Coming of age in a world where there was no language for white supremacy in the suburbs, far from white hooded men and burning crosses, many of us were left without the framework for how insidious white supremacy truly is and how it systematically presents a false narrative about what is normal, what is valuable, and what is true. I had no language for the microaggressions I endured as an multiracial child. I had no language for the systems that oppress people of color since we weren’t even supposed to see it in the first place. 

Part 2: Until You Know Better

Yesterday, my now 15-year-old daughter let me tweet a picture she drew in support of ending police brutality while declaring Black lives matter. 

Latasha Morrison and Lisa Sharon Harper, both indomitable Black women leaders, author, and speakers, whom I’ve personally followed and learned from for years, asked if she’d be willing to sell them a print. I asked my daughter what she thought. She answered, “I don’t want to profit off Black pain.” Instead, she asked that I offer them a free PDF. 

As her mom, I am beyond proud of her art and of the woman she is becoming. 

Several people complimented me on raising her and leading my kids well. These days, she understands why cultural appropriation is harmful and why I never should have dressed her up in those costumes. She knows the ways in which Indigenous people suffer and are erased, even now. She makes art that empathizes and speaks against injustice. She knows that our freedom is bound up in one anothers. She knows that Christ calls us to love our neighbors and to seek justice because a holy God demands it. She understands flourishing begins in repentance. She also knows it will take more than a confession of one’s individual sin of racism to dismantle systems of oppression intent on stripping our Black brothers and sisters of their lives, livelihoods, and liberty in service to both coddling and fortifying whiteness. 

She understands that partly because I’ve apologized to her for not knowing better and therefore not doing better as her mom. I don’t hide my repentance from my children. I want them to see how abundant grace is when you turn away from sin. I don’t minimize my errors, I try to both learn and teach from them so my kids will too. And so I value history.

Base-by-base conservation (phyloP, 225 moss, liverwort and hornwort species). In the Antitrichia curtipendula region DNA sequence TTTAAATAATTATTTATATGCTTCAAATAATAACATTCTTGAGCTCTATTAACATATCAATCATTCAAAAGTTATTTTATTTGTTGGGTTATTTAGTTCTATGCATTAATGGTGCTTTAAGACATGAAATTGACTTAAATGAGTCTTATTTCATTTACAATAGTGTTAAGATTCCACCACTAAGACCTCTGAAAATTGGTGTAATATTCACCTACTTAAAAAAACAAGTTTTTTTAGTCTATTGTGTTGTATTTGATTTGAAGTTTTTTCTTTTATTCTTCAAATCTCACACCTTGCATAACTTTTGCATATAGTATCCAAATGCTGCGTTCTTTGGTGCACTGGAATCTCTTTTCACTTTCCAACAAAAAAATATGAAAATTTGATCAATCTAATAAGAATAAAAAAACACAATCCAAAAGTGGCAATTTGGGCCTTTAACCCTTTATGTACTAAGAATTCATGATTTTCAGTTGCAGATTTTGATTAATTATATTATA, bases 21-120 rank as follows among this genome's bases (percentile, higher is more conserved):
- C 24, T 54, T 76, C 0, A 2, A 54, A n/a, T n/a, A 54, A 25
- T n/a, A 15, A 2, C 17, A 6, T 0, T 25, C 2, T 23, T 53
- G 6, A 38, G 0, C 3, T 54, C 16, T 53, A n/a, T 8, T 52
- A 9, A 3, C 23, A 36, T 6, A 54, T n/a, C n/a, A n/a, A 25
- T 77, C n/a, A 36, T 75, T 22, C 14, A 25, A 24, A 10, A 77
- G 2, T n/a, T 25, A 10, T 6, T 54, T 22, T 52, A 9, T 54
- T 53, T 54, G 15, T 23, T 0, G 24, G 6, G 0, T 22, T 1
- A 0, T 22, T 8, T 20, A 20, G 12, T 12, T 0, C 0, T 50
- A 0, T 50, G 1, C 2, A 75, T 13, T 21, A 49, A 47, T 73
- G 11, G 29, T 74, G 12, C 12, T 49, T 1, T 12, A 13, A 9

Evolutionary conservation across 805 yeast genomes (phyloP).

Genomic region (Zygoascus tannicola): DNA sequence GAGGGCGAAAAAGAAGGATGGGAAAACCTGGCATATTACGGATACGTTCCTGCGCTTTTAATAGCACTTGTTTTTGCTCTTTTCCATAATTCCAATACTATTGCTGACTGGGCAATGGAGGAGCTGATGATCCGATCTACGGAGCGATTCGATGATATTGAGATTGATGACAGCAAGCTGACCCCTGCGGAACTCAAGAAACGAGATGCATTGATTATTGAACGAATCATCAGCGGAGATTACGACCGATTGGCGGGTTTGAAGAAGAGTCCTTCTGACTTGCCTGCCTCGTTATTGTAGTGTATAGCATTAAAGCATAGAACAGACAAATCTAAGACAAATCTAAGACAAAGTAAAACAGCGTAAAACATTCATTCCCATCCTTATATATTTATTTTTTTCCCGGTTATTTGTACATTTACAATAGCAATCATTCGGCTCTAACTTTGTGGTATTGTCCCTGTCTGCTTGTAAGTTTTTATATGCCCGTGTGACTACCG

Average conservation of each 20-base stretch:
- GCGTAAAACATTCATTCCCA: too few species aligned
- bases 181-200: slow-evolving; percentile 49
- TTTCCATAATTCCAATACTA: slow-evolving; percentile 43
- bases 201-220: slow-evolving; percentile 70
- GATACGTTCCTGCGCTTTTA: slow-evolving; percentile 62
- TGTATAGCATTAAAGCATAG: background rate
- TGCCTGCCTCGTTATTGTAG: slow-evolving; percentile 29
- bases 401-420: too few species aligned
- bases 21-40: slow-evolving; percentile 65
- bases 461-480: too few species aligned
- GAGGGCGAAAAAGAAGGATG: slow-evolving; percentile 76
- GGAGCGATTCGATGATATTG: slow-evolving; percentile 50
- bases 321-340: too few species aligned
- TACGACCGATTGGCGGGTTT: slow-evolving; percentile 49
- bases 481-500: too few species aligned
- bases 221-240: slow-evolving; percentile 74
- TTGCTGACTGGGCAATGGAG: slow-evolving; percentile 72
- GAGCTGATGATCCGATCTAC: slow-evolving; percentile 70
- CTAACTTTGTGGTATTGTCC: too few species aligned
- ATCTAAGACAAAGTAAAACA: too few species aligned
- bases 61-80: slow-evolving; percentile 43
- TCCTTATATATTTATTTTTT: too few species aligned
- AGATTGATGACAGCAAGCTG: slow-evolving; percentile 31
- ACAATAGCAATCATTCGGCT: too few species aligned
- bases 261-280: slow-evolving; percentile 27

Through circumstances much too long to share here, I started blogging about a decade ago. I am a writer in the same way my daughter is an artist. I am wooed by words, she is wooed by images. We both tell stories. 

Although I’ve always scribbled away privately in my journal, when I started writing and sharing my work publicly, something changed in me. Writing my story gave me language for things long misunderstood or buried in my life. It allowed me to sit with the pain of being othered in my country and my church. It helped me revisit my childhood with older wiser eyes having both compassion for and insight into the things that formed and shaped my identity and the inherited identities of my children. But most of all, in writing my story, God began to show me how interconnected the body of Christ is. Jesus calls us not only to dependence on him but to dependence on each other. 

Yet, “personal responsibility” in tandem with its churchy doppelganger “personal relationship with Christ,” is the golden calf responsible for one’s affluence, success, health, safety, and productivity. At the same time, the perceived lack thereof is often used against people of color as a scapegoat for why they were murdered, poor, sick, dying, addicted, incarcerated, homeless, uneducated, raped, or unemployed. Why their life doesn’t matter. 

The autonomous bootstrap mentality of my youth offered a tidy narrative of why some are blessed and others are oppressed. If racism is only a personalized sin issue, then we’re not responsible to dismantle systems that perpetuate oppression and injustice. 

It’s more than a few bad apples. When the bible refers to bad fruit, it always stems from a bad tree. The roots of white supremacy were watered with the blood of Black and Indigenous people as America was founded. Bitter fruit abounds and it’s poisoned us all.